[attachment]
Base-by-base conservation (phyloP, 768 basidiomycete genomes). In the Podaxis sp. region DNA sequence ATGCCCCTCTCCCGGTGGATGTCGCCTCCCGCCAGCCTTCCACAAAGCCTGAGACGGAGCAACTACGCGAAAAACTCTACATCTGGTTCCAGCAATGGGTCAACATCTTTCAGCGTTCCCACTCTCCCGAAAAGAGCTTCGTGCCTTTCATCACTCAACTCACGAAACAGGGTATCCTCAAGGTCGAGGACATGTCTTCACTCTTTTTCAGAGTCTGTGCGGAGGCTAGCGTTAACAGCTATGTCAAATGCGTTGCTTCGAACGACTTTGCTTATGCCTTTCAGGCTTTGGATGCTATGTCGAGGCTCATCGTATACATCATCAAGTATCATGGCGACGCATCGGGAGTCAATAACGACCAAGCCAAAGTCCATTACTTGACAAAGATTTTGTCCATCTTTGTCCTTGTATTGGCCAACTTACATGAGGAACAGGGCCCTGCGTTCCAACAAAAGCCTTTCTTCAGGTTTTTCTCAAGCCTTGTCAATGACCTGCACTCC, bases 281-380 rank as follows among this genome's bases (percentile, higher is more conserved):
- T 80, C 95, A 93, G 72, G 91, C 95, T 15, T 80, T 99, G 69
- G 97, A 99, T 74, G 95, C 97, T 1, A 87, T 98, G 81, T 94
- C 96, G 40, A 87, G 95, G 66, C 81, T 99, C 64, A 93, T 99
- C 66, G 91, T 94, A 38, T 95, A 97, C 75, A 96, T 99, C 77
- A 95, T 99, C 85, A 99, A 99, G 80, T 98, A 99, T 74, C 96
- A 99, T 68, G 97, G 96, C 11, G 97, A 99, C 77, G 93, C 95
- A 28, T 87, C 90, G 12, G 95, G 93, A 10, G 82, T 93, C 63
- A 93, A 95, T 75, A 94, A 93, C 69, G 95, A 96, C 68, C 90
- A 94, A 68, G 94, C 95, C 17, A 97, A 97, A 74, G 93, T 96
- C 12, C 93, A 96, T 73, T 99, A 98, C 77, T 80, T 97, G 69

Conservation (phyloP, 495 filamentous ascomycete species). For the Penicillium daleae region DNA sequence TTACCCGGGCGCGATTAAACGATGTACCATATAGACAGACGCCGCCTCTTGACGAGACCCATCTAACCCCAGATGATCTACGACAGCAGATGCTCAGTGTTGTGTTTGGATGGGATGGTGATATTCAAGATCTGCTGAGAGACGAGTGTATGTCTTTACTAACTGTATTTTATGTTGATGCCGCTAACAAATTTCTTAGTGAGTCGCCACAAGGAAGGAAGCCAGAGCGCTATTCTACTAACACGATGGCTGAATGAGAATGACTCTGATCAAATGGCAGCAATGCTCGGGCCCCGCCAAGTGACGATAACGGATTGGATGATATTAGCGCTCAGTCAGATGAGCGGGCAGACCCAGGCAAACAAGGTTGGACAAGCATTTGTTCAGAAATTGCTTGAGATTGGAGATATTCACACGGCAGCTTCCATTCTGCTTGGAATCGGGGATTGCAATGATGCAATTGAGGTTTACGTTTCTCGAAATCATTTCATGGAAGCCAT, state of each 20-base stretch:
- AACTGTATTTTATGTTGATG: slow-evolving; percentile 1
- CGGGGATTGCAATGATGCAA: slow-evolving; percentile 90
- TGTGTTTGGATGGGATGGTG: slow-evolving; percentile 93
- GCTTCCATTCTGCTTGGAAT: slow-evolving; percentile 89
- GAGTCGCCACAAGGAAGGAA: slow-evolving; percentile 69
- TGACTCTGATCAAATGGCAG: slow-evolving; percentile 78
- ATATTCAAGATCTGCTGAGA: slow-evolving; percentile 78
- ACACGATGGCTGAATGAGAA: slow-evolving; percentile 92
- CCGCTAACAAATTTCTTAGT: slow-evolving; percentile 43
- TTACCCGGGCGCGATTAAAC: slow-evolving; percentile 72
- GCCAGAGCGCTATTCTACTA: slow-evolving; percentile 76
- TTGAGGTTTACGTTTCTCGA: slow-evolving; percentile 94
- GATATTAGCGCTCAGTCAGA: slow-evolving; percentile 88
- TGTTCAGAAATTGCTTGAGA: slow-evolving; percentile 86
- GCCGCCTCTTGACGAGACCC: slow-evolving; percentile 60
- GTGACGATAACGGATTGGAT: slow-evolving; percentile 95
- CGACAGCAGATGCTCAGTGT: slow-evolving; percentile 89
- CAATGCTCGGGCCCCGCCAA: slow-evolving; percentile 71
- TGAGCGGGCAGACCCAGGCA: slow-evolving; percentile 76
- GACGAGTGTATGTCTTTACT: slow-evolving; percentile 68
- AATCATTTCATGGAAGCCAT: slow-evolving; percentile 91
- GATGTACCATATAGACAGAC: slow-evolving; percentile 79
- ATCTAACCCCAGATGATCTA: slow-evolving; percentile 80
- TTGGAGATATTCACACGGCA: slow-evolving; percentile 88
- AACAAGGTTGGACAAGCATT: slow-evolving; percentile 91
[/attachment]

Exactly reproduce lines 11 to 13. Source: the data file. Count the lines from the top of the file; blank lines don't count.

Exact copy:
- C 12, C 93, A 96, T 73, T 99, A 98, C 77, T 80, T 97, G 69

Conservation (phyloP, 495 filamentous ascomycete species). For the Penicillium daleae region DNA sequence TTACCCGGGCGCGATTAAACGATGTACCATATAGACAGACGCCGCCTCTTGACGAGACCCATCTAACCCCAGATGATCTACGACAGCAGATGCTCAGTGTTGTGTTTGGATGGGATGGTGATATTCAAGATCTGCTGAGAGACGAGTGTATGTCTTTACTAACTGTATTTTATGTTGATGCCGCTAACAAATTTCTTAGTGAGTCGCCACAAGGAAGGAAGCCAGAGCGCTATTCTACTAACACGATGGCTGAATGAGAATGACTCTGATCAAATGGCAGCAATGCTCGGGCCCCGCCAAGTGACGATAACGGATTGGATGATATTAGCGCTCAGTCAGATGAGCGGGCAGACCCAGGCAAACAAGGTTGGACAAGCATTTGTTCAGAAATTGCTTGAGATTGGAGATATTCACACGGCAGCTTCCATTCTGCTTGGAATCGGGGATTGCAATGATGCAATTGAGGTTTACGTTTCTCGAAATCATTTCATGGAAGCCAT, state of each 20-base stretch:
- AACTGTATTTTATGTTGATG: slow-evolving; percentile 1